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The latitude of ephemeral regions as an indicator for solar-cycle strength

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Mem. S.A.It. Vol. 81, 814

SAIt 2010c Memoriedella

The latitude of ephemeral regions as an indicator for solar-cycle strength

A. G. Tlatov1and A. A. Pevtsov2

1 Kislovodsk Solar Station of Pulkovo Observatory, Russian Federation e-mail: tlatov@mail.ru

2 National Solar Observatory/Sacramento Peak, PO Box 62, Sunspot, NM 88349, USA e-mail: apevtsov@nso.edu

Abstract. Digitized images of full-disk Ca K spectroheliograms from two solar observa- tories were used to study the cycle variation of ephemeral regions (ERs) over the ten solar cycles 14–23. We calculate the monthly averaged unsigned latitude of ERs and compare it with the annual sunspot number. We find that the average latitude of ERs can be used as a predictor for the strength of a solar cycle. For a short-term prediction (dT ∼ 1–2 years), the maximum latitude of ERs (in the current cycle) defines the amplitude of that cycle (the higher the latitude of ERs, the larger the amplitudes of the sunspot cycle). For a long-term prediction (dT ∼ 1.5 solar cycles), the latitude of ERs during the declining phase of the nth cycle determines the amplitude of the (n + 2)th cycle (the lower the latitude of ERs, the stronger is the sunspot cycle). Using this latter dependency, we forecast the amplitude of sunspot cycle 24 to be at W = 92 ± 13 (in units of annual sunspot number).

Key words.Sun: activity – Sun: chromosphere – Sun: faculae, plages – Sun: sunspots

1. Introduction

Historic data sets of full-disk Ca II K spec- troheliograms observed from three obser- vatories: Kodaikanal (KKL), Mount Wilson (MWO), and the National Solar Observatory at Sacramento Peak (NSO/SP) span about ten past solar cycles. Recently, these data were dig- itized and calibrated. In this study we use the KKL and NSO/SP data sets to explore the lati- tudinal distribution of ephemeral active regions (ERs) as a potential precursor of the ampli- tude of sunspot cycles. Images were acquired with the 0.5 Å wide exit slit of the spectrohe- liograph centered at λ = 3933.67 Å. The spa-

Send offprint requests to: A. G. Tlatov

tial resolution is approximately 1.200 pixel−1. Further details on these data sets can be found in Tlatov et al. (2009). Flocculi and plages were identified using an intensity threshold as described in Tlatov et al. (2009). Isolated clusters of bright pixels (not connected with other clusters) were classified as independent flux elements, and the total number of ele- ments and area of each element were com- puted for every image in our data set. Despite differences in the observations, floccular areas show good correlation between instruments and with sunspot number (Fig. 1). Tlatov et al.

(2009) established a correlation between the total area of Ca K plages (Aplage) and the area of sunspots (Asunspot), Aplage= (8.5±0.3)+(15±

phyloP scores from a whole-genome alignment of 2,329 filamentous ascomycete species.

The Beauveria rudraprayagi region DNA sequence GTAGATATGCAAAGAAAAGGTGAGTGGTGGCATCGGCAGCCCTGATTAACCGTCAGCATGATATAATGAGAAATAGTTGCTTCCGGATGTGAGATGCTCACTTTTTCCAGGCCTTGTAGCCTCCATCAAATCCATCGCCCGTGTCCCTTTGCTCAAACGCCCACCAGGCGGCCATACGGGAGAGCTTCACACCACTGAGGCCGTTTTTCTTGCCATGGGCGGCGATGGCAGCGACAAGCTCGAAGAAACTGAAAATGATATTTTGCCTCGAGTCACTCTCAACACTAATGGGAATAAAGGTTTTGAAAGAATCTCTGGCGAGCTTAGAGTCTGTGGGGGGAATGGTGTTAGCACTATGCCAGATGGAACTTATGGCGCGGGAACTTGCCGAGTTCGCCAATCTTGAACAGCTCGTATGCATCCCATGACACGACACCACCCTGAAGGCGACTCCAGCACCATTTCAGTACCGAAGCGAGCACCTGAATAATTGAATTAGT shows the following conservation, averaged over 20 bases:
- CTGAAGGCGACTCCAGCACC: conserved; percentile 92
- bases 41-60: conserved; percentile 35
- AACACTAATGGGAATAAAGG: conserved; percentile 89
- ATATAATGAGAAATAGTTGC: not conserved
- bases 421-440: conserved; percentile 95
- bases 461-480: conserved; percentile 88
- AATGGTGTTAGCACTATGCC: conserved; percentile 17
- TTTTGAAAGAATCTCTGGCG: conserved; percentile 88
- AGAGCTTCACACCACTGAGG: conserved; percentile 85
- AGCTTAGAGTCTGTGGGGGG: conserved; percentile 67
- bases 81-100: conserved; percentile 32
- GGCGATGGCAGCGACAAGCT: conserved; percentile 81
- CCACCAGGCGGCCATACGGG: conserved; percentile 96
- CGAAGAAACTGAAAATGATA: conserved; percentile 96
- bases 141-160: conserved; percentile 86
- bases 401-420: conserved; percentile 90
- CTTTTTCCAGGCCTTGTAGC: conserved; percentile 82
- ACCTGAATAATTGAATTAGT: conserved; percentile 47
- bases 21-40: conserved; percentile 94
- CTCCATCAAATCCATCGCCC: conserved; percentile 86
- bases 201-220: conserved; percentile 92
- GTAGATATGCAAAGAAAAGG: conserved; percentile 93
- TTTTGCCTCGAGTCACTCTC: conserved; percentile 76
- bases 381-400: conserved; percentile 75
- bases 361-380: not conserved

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Tlatov & Pevtsov: The latitude of ephemeral regions 815

0 20 40 60 80

1920 1940 1960 1980 2000

0 1 2 3 4 0 20 40 60 80

0 20 40 60 80 100

Kodaikanal

Years Sunspot

S,(10 -3

shs)

NSO-SP

MNT W

Fig. 1.Monthly averaged area of Ca II K plages de- rived from data from three observatories (three up- per panels) and area of sunspots (lower panel).

0.25)Asunspot, with a Pearson linear correlation coefficient of R = 0.88. The KKL data set is the longest of the three, while the NSO/SP set is the most recent. Given the good corre- lation between the KKL, MWO, and NSO/SP Ca II K data, we chose to use the Kodaikanal and NSO/SP observations for the following analysis.

2. Average latitude of Ca II K flocculi We have selected a subset of mid-sized floc- cular elements with an area between 100 and 300 millionths of the solar hemisphere (MSH).

Harvey & Martin (1973) classified elements with this area observed in Ca II K line as ERs. The majority of bright elements iden- tified in Ca II K images correspond to chro- mospheric network elements; only a small fraction (∼ 10%) matches ERs and plages.

Fig. 2.Number of Ca II K ERs in the NSO/SP data as a function of time and latitude. Data corresponds to 3-month averages computed over 5latitudinal in- tervals.

Furthermore, while the total number of bright elements does not vary with sunspot cycle, the number of ERs does exhibit (sunspot) cycle- like variations. Figure 2 displays the number of ERs found in the NSO/SP data as a func- tion of time and latitude. Typically, the ER cy- cle starts at high latitudes of ∼ 60 degrees and about 1–2 years before the sunspot cycle peaks.

Hence, the ER cycle appears to be shifted w.r.t.

the sunspot cycle: the number of ERs is low- est during the rising phase of a sunspot cycle, and it peaks in the tail of sunspot cycle when sunspot activity concentrates at the equatorial region.

In a next step, we calculated the average latitude of ERs

¯θ = 1 N

XN i=1

i| ,

where N is the total number of ERs observed in a given month and θi is the latitude of an individual ER.

The average latitude of ephemeral regions shows a clear variation with the sunspot cy- cle (Fig. 3). ER latitudes peak during the ris- ing phase of a sunspot cycle, approximately 1–

2 years before the number of sunspots reaches its maximum. Examining Figs. 3 and 4 one may note a correlation between the maximum latitude ¯θ1 of ERs and the amplitude of the sunspot cycle: the higher the average latitude of ERs, the stronger the sunspot cycle. A sim- ilar tendency is also present in the butterfly di- agram of sunspots (not shown): for stronger

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816 Tlatov & Pevtsov: The latitude of ephemeral regions